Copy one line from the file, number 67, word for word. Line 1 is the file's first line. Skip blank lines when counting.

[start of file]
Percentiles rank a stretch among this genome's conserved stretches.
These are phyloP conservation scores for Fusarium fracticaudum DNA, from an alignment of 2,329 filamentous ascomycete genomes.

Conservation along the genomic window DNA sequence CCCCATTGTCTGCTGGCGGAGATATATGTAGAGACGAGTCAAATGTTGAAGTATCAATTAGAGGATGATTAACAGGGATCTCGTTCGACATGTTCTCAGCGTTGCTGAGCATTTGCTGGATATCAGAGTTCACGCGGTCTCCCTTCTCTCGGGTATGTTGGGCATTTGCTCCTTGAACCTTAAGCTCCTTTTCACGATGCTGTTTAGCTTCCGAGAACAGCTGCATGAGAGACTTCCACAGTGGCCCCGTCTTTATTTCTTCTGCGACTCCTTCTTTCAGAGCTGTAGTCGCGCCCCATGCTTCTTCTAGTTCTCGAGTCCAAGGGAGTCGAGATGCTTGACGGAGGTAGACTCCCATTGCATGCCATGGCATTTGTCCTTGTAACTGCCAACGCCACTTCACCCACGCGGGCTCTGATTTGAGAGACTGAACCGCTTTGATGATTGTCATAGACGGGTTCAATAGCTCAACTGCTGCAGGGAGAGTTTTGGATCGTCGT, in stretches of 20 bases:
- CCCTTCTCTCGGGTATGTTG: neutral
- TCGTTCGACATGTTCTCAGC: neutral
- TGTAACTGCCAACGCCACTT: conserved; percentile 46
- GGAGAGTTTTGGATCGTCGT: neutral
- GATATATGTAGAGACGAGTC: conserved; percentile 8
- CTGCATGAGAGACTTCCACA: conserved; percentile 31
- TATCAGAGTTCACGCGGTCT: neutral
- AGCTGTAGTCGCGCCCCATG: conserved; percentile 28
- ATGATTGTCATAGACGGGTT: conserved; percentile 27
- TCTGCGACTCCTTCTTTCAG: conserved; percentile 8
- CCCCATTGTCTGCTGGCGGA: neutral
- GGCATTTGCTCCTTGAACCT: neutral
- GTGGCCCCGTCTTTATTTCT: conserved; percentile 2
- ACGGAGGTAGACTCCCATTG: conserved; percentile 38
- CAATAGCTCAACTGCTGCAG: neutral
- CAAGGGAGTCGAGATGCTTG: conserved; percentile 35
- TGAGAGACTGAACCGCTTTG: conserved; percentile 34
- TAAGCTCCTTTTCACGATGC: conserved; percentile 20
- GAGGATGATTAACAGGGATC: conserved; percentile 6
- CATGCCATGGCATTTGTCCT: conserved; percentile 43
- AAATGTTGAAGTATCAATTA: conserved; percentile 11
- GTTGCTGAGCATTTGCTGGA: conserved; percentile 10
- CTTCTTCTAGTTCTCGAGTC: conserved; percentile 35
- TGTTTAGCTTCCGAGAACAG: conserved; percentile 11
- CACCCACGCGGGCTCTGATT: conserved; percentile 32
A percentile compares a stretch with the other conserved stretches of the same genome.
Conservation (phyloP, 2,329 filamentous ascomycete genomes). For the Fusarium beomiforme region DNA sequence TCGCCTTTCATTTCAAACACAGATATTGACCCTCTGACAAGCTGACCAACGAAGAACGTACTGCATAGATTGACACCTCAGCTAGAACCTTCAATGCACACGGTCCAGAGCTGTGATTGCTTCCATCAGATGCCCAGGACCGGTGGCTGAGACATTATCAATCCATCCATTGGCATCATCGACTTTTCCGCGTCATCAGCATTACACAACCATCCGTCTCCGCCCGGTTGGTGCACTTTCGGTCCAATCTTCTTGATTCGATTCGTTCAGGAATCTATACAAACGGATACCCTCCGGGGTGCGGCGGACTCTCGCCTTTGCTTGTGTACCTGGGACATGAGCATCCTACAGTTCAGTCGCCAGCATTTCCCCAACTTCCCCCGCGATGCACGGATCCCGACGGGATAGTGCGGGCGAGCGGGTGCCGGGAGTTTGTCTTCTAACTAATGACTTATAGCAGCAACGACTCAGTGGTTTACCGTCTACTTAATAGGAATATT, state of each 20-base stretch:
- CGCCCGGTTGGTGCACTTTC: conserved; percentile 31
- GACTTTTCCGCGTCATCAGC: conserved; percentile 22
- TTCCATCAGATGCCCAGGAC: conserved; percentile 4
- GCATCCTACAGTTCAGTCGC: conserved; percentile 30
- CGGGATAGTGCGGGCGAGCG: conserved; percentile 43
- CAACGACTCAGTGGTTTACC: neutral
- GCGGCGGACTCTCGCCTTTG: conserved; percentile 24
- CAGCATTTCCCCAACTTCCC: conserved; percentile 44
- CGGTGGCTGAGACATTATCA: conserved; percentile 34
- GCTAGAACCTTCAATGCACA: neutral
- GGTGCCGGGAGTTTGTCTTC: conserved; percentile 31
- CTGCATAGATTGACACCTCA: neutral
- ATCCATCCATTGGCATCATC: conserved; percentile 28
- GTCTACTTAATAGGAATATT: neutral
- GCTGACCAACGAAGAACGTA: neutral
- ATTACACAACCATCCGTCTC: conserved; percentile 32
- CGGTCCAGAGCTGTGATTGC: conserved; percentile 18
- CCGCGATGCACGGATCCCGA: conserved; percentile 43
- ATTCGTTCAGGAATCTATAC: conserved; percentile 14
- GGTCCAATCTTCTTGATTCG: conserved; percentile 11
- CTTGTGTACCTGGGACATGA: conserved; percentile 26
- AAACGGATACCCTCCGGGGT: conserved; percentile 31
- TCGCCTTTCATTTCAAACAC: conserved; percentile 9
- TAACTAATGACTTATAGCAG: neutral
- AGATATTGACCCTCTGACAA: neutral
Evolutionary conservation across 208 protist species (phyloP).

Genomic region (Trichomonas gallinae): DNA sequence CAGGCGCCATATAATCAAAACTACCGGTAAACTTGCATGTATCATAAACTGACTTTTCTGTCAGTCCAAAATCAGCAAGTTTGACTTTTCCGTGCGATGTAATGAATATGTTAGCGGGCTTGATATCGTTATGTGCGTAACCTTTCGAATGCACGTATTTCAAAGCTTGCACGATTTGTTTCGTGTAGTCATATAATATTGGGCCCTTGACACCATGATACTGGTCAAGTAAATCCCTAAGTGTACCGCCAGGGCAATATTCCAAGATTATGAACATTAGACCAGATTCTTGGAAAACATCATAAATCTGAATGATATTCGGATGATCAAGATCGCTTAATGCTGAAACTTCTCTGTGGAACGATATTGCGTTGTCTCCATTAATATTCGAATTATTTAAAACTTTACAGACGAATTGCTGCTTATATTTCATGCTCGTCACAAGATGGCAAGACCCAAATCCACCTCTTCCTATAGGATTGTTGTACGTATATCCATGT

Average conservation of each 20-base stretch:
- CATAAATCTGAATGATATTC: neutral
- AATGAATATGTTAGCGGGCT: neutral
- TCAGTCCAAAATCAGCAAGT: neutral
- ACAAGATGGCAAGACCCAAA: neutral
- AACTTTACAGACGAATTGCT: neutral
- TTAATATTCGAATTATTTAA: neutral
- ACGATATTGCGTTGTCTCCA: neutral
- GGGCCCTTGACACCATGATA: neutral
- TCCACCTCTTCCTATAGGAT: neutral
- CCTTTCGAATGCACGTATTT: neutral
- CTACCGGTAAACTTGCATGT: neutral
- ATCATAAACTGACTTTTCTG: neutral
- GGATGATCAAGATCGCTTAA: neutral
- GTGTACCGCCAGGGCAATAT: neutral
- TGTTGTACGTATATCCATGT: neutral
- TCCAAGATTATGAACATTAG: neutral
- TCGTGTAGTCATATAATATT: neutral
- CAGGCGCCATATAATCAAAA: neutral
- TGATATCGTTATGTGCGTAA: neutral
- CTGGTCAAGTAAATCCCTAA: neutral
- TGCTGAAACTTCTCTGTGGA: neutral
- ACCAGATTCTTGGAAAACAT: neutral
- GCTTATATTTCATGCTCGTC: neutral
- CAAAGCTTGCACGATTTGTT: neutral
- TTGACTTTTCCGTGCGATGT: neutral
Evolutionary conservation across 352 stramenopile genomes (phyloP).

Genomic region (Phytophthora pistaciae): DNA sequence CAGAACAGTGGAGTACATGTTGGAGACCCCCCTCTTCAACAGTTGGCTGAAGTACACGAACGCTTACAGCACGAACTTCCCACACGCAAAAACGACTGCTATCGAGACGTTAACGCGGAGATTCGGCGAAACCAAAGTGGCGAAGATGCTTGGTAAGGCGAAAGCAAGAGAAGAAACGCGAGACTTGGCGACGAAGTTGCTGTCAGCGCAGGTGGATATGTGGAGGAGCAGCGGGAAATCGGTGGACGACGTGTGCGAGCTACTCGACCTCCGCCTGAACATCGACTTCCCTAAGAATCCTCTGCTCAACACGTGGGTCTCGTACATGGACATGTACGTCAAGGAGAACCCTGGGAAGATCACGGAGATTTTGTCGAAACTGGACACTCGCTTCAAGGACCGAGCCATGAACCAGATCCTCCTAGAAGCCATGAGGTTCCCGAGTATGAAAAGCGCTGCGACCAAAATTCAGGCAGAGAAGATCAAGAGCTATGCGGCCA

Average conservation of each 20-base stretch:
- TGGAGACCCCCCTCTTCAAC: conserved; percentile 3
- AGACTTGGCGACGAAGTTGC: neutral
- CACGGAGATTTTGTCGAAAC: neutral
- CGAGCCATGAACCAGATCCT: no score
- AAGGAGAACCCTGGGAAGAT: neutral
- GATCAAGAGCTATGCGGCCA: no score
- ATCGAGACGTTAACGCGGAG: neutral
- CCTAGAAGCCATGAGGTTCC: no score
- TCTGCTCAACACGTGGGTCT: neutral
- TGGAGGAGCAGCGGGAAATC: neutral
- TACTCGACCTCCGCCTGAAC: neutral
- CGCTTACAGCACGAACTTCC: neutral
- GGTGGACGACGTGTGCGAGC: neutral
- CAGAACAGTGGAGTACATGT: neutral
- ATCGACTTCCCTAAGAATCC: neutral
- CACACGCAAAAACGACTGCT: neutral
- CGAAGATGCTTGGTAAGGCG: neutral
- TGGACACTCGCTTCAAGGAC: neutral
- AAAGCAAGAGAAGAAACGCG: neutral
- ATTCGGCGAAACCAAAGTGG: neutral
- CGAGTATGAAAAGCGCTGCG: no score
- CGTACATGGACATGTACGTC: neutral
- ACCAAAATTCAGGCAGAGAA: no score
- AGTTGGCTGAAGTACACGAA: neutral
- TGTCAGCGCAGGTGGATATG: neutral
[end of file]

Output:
- TCCACCTCTTCCTATAGGAT: neutral